`mnp`

is used to fit (Bayesian) multinomial probit
model via Markov chain Monte Carlo. `mnp`

can also fit the model
with different choice sets for each observation, and complete or
partial ordering of all the available alternatives. The computation
uses the efficient marginal data augmentation algorithm that is
developed by Imai and van Dyk (2005a).

1 2 3 4 |

`formula` |
A symbolic description of the model to be fit specifying the response variable and covariates. The formula should not include the choice-specific covariates. Details and specific examples are given below. |

`data` |
An optional data frame in which to interpret the variables
in |

`choiceX` |
An optional list containing a matrix of choice-specific covariates for each category. Details and examples are provided below. |

`cXnames` |
A vector of the names for the choice-specific covariates
specified in |

`base` |
The name of the base category. For the standard multinomial probit model, the default is the lowest level of the response variable. For the multinomial probit model with ordered preferences, the default base category is the last column in the matrix of response variables. |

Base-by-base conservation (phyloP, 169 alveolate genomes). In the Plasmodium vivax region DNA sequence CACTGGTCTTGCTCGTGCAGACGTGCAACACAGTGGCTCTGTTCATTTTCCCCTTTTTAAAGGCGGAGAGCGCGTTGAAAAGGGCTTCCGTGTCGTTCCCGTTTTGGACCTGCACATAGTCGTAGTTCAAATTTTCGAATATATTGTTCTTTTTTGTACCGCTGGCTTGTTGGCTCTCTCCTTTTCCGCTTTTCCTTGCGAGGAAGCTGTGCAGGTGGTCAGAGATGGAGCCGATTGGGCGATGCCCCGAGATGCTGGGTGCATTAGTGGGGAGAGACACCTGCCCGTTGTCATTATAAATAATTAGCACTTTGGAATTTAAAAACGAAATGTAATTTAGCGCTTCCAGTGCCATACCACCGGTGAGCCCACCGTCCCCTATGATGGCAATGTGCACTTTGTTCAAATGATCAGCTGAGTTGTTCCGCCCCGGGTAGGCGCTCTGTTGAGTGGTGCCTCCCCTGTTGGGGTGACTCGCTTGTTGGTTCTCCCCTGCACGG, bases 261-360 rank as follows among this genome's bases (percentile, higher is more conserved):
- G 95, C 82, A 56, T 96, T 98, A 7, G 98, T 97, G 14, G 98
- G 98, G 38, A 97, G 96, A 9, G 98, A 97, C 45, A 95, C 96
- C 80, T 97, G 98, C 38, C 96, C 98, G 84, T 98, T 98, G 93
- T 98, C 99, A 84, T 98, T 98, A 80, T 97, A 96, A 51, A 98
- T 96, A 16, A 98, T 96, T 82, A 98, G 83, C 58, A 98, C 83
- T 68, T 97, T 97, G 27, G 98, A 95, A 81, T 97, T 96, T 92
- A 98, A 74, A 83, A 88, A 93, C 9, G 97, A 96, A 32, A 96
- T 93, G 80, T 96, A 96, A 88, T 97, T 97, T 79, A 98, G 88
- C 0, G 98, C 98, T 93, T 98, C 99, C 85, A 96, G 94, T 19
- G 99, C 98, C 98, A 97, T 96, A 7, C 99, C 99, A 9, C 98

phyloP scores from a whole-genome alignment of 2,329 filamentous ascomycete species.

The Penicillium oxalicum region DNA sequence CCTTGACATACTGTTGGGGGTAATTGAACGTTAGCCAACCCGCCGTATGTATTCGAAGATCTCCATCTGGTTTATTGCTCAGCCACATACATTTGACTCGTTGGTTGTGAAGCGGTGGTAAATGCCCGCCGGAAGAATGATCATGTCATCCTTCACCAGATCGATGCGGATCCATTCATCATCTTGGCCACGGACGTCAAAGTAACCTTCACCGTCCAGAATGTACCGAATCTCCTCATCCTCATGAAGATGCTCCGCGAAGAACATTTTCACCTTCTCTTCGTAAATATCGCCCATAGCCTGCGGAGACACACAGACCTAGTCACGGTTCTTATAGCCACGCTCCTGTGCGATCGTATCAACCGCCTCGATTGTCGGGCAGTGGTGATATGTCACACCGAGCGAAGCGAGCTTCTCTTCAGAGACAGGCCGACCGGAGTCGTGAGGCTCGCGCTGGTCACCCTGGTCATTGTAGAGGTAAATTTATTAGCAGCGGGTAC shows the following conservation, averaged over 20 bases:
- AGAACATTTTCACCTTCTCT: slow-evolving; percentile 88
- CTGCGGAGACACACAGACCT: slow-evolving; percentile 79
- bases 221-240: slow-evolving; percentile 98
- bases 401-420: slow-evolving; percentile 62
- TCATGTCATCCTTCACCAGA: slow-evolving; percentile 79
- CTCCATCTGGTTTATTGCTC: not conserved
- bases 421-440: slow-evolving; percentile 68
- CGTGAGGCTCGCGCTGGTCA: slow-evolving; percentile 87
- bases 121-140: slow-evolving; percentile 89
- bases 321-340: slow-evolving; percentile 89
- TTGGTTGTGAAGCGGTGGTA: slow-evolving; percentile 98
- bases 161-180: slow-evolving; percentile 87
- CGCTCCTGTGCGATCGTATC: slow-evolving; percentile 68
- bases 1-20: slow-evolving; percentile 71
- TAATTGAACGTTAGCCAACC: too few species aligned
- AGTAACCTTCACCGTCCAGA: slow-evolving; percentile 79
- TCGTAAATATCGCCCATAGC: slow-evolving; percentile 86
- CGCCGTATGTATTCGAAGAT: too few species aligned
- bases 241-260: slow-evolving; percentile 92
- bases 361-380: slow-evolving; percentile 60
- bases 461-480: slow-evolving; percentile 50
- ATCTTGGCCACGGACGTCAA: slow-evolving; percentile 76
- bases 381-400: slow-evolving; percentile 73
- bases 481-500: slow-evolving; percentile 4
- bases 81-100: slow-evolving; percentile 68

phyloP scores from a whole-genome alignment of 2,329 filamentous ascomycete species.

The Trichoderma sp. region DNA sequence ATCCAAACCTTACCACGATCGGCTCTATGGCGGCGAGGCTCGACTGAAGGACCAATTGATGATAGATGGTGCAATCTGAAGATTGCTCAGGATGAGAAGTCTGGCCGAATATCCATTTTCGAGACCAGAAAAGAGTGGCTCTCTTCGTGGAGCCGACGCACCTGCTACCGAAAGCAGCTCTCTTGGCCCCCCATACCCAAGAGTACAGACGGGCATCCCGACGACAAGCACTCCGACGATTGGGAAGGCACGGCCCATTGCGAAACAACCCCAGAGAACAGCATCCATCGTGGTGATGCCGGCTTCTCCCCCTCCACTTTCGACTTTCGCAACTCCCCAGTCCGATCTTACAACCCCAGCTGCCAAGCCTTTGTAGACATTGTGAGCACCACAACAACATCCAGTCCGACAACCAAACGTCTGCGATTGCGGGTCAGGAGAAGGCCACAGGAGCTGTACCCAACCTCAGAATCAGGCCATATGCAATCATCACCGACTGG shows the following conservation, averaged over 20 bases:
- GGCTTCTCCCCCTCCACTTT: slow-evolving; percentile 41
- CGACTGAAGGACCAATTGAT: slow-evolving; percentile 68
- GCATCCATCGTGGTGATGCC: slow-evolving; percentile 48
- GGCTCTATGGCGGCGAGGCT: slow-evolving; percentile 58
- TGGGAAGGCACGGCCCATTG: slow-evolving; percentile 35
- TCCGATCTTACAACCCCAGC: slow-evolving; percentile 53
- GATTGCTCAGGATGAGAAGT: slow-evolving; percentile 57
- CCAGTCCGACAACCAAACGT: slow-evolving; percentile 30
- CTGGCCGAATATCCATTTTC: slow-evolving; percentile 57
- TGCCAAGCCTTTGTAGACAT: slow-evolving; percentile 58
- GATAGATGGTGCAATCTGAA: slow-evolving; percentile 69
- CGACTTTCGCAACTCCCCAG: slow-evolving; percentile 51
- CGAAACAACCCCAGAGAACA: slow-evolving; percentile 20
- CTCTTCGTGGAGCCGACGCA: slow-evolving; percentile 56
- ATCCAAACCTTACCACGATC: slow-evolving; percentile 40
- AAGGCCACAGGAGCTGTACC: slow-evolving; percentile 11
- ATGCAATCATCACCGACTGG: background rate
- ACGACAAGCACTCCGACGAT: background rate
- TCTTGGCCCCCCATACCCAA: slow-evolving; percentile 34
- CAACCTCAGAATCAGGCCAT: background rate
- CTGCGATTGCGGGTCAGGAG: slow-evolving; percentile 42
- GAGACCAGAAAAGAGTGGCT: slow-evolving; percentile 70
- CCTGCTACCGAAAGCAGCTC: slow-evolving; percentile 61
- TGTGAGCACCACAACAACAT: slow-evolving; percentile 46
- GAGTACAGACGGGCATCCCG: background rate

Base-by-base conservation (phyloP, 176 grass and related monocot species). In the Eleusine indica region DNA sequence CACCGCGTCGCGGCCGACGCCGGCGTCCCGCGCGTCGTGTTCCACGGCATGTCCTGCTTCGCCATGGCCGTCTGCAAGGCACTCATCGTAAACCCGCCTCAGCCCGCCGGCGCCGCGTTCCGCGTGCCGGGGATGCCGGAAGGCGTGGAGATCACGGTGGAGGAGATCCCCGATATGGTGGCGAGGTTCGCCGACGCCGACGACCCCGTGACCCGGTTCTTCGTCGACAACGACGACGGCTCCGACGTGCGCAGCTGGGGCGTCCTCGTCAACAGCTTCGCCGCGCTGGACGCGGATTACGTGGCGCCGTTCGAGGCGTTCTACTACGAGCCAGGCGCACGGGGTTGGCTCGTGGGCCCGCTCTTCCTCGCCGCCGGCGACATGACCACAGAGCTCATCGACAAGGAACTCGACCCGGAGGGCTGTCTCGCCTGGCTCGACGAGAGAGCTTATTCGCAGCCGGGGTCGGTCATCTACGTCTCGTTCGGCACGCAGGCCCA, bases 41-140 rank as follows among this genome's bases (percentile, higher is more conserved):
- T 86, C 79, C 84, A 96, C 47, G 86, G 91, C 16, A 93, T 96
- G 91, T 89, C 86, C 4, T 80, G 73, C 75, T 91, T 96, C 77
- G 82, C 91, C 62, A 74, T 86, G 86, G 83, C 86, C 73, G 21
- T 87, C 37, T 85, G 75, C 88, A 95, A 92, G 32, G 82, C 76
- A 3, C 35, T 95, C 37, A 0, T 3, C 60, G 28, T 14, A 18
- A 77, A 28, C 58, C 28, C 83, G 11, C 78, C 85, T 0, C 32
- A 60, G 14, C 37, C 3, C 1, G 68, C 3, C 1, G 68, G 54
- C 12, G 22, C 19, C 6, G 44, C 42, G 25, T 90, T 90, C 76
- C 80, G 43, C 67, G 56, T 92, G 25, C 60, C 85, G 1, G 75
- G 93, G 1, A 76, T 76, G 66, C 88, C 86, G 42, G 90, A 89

`latent` |
logical. If |

`invcdf` |
logical. If |

`trace` |
logical. If |

`n.draws` |
A positive integer. The number of MCMC draws. The
default is |

`p.var` |
A positive definite matrix. The prior variance of the
coefficients. A scalar input can set the prior variance to the
diagonal matrix whose diagonal element is equal to that value. The
default is |

`p.df` |
A positive integer greater than |

`p.scale` |
A positive definite matrix. When |

`coef.start` |
A vector. The starting values for the coefficients.
A scalar input sets the starting values for all the coefficients
equal to that value. The default is |

`cov.start` |
A positive definite matrix. When |

`burnin` |
A positive integer. The burnin interval for the Markov
chain; i.e., the number of initial Gibbs draws that should not be
stored. The default is |

`thin` |
A positive integer. The thinning interval for the Markov
chain; i.e., the number of Gibbs draws between the recorded values
that are skipped. The default is |

`verbose` |
logical. If |

To fit the multinomial probit model when only the most
preferred choice is observed, use the syntax for the formula, ```
y
~ x1 + x2
```

, where `y`

is a factor variable indicating the most
preferred choice and `x1`

and `x2`

are individual-specific
covariates. The interactions of individual-specific variables with each
of the choice indicator variables will be fit.